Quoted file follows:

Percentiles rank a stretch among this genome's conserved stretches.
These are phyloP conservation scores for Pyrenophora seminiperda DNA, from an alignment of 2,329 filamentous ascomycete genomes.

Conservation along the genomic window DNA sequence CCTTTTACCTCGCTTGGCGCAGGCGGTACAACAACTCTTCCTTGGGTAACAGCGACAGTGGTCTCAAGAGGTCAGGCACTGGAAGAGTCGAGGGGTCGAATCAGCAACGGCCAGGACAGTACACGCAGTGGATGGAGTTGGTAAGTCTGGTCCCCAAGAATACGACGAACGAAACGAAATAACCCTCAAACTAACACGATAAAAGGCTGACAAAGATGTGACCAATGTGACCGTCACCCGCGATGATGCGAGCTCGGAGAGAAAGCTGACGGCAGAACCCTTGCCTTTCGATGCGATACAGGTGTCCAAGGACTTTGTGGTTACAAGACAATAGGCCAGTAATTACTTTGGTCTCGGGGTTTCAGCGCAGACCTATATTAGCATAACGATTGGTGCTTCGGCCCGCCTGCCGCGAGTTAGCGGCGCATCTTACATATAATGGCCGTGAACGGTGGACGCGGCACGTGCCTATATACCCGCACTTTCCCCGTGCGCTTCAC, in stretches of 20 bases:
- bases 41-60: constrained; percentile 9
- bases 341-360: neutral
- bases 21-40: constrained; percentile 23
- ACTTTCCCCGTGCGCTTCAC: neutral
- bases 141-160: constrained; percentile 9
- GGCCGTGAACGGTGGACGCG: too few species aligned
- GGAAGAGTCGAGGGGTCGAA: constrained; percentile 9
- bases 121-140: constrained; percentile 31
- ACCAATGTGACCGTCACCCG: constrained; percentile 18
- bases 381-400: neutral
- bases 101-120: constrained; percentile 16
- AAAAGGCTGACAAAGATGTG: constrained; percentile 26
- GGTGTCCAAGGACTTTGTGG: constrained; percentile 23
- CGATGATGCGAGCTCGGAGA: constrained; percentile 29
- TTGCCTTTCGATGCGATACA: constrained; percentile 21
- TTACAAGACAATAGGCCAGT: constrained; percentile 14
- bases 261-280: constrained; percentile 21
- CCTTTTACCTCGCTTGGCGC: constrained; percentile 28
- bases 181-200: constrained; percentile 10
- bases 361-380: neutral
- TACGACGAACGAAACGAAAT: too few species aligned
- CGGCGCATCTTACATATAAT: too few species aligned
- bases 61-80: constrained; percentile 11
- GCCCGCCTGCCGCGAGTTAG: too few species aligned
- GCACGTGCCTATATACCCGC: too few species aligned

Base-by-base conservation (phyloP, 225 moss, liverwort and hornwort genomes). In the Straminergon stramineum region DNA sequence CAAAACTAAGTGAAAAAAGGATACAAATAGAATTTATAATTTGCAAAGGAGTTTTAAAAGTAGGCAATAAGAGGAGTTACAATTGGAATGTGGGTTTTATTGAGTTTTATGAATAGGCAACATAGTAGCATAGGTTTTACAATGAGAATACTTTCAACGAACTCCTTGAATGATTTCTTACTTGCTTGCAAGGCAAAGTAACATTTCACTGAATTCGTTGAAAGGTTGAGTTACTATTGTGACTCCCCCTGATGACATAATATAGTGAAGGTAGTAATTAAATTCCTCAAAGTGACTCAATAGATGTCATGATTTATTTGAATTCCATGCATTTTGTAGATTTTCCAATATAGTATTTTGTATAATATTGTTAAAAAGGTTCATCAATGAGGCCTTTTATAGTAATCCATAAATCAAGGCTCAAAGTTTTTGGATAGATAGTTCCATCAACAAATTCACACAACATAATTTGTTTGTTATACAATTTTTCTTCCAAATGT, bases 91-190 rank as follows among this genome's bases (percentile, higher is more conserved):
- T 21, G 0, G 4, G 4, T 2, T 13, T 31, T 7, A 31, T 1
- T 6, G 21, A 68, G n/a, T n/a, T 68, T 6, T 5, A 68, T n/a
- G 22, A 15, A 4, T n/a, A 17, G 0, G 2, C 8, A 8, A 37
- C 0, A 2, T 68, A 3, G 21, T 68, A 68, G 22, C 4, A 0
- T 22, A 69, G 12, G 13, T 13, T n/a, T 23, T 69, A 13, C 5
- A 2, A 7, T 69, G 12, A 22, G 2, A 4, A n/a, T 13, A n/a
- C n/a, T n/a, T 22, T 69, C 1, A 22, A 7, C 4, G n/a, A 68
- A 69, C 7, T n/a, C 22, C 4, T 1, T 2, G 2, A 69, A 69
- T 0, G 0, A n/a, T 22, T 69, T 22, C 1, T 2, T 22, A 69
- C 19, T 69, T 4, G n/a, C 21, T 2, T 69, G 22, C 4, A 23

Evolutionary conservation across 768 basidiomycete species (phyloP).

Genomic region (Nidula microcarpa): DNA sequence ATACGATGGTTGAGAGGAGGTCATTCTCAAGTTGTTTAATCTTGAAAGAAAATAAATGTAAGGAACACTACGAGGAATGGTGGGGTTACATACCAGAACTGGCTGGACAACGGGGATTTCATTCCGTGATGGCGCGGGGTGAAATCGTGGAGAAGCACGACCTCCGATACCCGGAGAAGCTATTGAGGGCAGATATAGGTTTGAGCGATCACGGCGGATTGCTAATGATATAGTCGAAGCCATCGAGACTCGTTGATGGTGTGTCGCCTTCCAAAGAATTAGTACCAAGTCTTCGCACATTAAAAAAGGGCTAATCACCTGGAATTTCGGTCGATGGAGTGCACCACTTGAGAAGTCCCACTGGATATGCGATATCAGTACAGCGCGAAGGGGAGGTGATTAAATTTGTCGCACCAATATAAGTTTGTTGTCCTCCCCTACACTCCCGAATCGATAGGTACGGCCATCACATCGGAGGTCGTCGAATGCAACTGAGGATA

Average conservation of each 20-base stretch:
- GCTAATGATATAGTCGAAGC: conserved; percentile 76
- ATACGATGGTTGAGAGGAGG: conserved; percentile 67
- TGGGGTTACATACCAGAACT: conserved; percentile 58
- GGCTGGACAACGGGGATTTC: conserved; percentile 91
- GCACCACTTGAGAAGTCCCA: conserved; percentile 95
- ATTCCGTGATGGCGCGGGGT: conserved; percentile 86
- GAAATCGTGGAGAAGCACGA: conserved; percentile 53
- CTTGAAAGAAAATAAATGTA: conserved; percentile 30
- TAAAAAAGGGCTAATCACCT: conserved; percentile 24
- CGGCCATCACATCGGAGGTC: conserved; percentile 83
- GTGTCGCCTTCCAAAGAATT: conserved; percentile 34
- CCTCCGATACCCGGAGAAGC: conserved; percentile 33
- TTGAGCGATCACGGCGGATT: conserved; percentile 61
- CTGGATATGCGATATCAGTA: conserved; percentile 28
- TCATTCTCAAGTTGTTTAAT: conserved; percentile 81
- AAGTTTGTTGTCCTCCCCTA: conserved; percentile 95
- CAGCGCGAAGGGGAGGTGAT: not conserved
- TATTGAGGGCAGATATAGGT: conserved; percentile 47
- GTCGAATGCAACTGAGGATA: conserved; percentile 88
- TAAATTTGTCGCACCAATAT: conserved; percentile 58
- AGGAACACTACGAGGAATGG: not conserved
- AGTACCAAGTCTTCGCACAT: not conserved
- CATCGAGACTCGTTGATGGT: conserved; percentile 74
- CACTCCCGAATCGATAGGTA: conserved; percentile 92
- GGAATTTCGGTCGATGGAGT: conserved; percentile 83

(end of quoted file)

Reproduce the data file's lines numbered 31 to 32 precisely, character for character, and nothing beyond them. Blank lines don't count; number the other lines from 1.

- T 6, G 21, A 68, G n/a, T n/a, T 68, T 6, T 5, A 68, T n/a
- G 22, A 15, A 4, T n/a, A 17, G 0, G 2, C 8, A 8, A 37